Objections to Populistic Democracy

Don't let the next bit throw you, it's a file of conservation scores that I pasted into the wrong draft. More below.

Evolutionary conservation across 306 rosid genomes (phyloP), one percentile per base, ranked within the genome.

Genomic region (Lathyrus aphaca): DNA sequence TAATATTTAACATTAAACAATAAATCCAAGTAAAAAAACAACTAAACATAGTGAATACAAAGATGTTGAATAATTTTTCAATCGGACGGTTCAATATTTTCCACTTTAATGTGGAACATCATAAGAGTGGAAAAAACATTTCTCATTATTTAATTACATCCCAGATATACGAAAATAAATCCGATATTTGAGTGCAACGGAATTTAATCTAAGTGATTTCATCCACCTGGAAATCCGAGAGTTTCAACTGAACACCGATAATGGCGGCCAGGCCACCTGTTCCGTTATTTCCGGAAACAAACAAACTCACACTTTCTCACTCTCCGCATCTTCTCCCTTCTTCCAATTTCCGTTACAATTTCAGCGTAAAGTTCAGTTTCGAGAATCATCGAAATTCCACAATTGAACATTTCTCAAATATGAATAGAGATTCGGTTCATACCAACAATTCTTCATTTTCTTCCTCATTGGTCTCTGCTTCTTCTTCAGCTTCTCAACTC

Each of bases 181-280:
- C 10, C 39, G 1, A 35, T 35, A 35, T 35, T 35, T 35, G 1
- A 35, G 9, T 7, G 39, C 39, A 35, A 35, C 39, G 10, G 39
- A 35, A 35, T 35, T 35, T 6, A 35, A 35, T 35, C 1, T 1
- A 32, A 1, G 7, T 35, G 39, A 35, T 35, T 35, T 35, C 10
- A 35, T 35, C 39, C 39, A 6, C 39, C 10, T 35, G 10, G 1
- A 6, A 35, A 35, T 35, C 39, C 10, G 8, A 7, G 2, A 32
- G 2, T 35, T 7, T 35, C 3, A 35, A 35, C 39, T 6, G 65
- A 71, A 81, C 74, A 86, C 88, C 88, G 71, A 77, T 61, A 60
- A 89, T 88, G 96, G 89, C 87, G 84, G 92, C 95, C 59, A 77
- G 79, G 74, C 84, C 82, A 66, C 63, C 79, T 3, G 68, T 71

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Objections to Populistic Democracy The technical objections to Populistic Democracy are the social choice theory and Arrow’s theorem which states that when voters have 3 or more distinct alternatives, no rank order voting system can convert the rank preferences of individuals into a community wide ranking while meeting certain criteria The ethical objections to Populistic Democracy are why are political equality and popular sovereignties ends, should we go beyond the goals of political equality and popular sovereignty, or are they the absolute pinnacle of Populistic Democracy. Also at what point do we decide that political equality is not worth it. What I mean by that is that should we take things earned by the haves so to speak and give them to the have-nots. The empirical objection to Populistic Democracy is that it fails to take into account time periods. It doesn’t account for changing times, and changes in the behavior and the thinking of the majority and the minority over time. There is a need for a minority veto over the majority because without it the majority would have an easy time tyrannizing the minority. A case would be if the majority was trying to pass a law that would directly infringe on the rights of the minority but because they are the minority they could do nothing to stop it unless they have a veto that could stop the law from coming into place. The methods of developing Democratic theory are maximization, which is to set a specific set of goals which are to be maximized through democratic processes, and government. The second method is the descriptive method which takes a class of phenomena, or democratic states, and first by examining the defining characteristics that they have in common, and, second, the necessary conditions in which those characteristics occur. Dahl gives eight conditions for polyarchy. The first is “every

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